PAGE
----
Hardware Products Company News

The Evolution of Spring Design

Posted by Ted White on May 2, 2017 2:54PM

When Was the Last Time You Heard Someone Say “Slide Rule”?

Spring design is often considered an elusive task even though springs are used in virtually every machine there is, and clips made of spring tempered wire are used in almost all computers and electronic cabinets. So what makes spring design so tricky?

The problem lies in the fact that even degreed engineers typically only spent one or two classes on spring design and that was probably many years ago, making retention spotty at best. As a result, spring design has often been left to the spring companies.

However, not all spring companies deal with spring design with the same expertise and attention to detail that’s guaranteed at Hardware Products. Here’s what sets us apart:

  • Every customer service representative has undergone spring design 101 here at Hardware Products.
  • We do not put anyone on the phones until they are expert spring designers.
  • We review their printouts before allowing the spring to go into production until we are confident they have learned the appropriate lessons.

The Spring Design Journey – From Slide Rule to SMI Software

slide-rule.jpgHaving worked here at Hardware Products for 43 years,
I first learned to design springs using a specially made slide rule. Most people do not even know what a slide rule is any more! For those of you who don’t know or have forgotten – a slide rule, also known as a slipstick, is a mechanical analog computer. Although it’s similar to a standard ruler in name and appearance, the slide rule is not ordinarily used for measuring length or drawing straight lines.

With the advent of new technology, calculators made it simpler to split up the design formulas into individual equations. Then, when programmable calculators came along, the task became even simpler. And finally with the launch of the Personal Computer (PC), it was possible to design all of the formulas into one program and have the computer do all of the work.

When the PC came along, Hardware Products programmed its own computers to take care of the many spring designs we performed. Consequently, the Spring Manufacturers Institute (SMI) commissioned a computer house to write a program for spring design. Even though we had our own design program we migrated to the SMI software so that we would have the distinction of having the Trade Group software instilled in our designs.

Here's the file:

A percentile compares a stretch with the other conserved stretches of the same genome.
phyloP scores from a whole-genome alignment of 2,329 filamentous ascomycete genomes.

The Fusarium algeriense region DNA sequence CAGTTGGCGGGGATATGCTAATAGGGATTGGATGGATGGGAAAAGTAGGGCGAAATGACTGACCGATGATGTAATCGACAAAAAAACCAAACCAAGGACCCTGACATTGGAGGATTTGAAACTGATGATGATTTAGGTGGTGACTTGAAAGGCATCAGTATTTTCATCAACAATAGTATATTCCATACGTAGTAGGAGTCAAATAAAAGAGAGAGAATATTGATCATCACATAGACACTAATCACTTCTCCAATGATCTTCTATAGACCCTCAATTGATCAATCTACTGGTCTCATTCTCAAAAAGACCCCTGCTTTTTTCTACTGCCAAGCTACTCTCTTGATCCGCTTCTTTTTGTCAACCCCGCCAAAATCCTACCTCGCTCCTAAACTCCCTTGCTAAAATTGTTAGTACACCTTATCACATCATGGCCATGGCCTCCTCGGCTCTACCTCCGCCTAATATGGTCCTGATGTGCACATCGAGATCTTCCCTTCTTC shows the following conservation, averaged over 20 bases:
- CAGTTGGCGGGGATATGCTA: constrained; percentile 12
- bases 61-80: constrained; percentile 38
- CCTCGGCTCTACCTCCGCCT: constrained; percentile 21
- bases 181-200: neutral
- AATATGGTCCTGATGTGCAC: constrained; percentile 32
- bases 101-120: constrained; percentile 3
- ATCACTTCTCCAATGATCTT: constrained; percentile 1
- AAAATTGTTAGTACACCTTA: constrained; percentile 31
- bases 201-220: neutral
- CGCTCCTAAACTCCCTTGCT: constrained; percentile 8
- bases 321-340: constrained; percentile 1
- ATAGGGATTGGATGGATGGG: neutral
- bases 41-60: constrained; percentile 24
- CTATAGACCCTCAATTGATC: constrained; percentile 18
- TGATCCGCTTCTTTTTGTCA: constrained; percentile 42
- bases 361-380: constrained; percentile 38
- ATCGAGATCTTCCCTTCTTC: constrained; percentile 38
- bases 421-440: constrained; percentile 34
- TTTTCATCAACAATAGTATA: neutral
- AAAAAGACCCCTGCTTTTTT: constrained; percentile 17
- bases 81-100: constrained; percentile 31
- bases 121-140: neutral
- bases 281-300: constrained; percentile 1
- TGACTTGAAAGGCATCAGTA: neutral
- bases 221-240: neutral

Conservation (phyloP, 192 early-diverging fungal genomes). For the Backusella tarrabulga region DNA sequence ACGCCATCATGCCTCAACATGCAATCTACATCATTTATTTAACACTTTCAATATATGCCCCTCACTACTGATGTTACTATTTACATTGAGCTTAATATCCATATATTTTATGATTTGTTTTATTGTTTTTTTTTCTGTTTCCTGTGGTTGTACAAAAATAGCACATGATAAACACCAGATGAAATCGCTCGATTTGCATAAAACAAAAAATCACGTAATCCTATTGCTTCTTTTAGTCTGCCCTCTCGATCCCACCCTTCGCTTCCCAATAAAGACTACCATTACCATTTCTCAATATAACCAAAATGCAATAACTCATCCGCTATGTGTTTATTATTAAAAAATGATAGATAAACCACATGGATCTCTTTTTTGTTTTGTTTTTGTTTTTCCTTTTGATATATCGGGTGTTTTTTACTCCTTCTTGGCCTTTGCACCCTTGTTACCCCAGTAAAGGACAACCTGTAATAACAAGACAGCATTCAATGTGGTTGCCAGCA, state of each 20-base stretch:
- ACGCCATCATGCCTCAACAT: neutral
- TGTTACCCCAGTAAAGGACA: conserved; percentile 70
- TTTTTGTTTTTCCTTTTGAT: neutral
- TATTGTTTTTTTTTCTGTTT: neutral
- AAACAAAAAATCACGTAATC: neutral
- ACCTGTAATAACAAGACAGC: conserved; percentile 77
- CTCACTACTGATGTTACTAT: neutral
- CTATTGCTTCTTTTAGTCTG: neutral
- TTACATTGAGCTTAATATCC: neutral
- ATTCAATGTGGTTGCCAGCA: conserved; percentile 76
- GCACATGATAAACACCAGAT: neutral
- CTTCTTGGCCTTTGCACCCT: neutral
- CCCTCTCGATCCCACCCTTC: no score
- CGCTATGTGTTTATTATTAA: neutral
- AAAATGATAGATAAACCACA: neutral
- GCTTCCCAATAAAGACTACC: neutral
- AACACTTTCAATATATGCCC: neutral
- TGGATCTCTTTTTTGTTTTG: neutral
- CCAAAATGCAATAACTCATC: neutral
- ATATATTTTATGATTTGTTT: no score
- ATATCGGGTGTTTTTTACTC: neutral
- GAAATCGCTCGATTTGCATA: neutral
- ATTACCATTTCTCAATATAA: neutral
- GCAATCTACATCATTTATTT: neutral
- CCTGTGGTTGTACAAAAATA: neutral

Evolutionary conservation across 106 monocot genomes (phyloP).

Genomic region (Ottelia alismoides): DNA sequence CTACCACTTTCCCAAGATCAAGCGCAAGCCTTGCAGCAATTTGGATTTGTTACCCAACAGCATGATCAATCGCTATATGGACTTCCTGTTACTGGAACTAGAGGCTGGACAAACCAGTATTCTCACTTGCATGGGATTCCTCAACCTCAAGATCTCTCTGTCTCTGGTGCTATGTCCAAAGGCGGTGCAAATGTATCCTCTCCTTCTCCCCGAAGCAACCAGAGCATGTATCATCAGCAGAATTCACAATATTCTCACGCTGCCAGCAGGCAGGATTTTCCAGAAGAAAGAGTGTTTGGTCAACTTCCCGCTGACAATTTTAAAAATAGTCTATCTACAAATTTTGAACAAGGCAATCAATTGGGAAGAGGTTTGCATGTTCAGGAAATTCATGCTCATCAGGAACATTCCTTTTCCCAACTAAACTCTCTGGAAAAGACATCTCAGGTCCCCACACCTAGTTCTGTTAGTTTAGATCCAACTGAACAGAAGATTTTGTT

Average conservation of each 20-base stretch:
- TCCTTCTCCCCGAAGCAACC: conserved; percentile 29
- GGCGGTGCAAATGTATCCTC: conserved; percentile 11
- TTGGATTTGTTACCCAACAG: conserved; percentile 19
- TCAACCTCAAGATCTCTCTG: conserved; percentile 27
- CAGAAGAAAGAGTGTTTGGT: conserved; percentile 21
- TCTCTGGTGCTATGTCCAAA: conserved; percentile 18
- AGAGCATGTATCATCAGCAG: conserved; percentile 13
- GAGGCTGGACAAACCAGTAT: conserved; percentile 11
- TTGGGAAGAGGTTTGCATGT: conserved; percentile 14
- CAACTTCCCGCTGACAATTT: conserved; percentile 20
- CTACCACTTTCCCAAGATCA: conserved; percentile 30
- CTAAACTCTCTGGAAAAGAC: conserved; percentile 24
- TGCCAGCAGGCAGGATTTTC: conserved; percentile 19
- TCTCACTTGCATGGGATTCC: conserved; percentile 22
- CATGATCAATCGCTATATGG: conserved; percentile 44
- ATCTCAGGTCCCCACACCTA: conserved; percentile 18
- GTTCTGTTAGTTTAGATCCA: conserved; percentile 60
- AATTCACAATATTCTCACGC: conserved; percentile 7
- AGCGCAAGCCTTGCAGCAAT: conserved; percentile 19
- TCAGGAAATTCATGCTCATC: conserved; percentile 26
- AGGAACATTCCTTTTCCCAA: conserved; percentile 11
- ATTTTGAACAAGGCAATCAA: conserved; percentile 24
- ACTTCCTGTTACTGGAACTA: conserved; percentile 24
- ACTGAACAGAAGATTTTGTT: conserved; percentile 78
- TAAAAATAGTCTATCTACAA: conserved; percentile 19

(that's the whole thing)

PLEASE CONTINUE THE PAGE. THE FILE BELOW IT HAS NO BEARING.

Even though today’s software does an admirable job at designing springs, many people still would prefer to have their spring company design the spring for them. Having said that, there are also many engineers who have chosen to purchase their own software and are quite competent at designing a spring and sending that printout to us.

Choosing the Right Material

spring-design-sketch.jpgThe spring engineer’s role has transformed quite a bit from designing springs to choosing the correct material. And that’s one question customers constantly pose us with–what would be the correct material to use in a spring design.

The software does not choose what material you should use because the software cannot know the application. If a spring is to be used in a machine with oil all around it, the less expensive carbon steels may suffice. However, if corrosion is a possibility, then stainless steel may have to be used. And if seawater is present, the even more expensive type 316 stainless may be necessary.

Regardless of whether you need spring design help or material selection help or even confirmation of your own design, Hardware Products is your one-stop shop for springs. Not only do we have multiple spring designers on staff, but we also know the best materials to be used for specific applications. And when a specialty material is needed, we have access within the industry to purchase that material for you. If you are stuck, just drop us a word. Our spring experts make it their business to solve your spring design problems.

Contact a Spring Geek Now!

Topics: Spring Manufacturing, Spring Design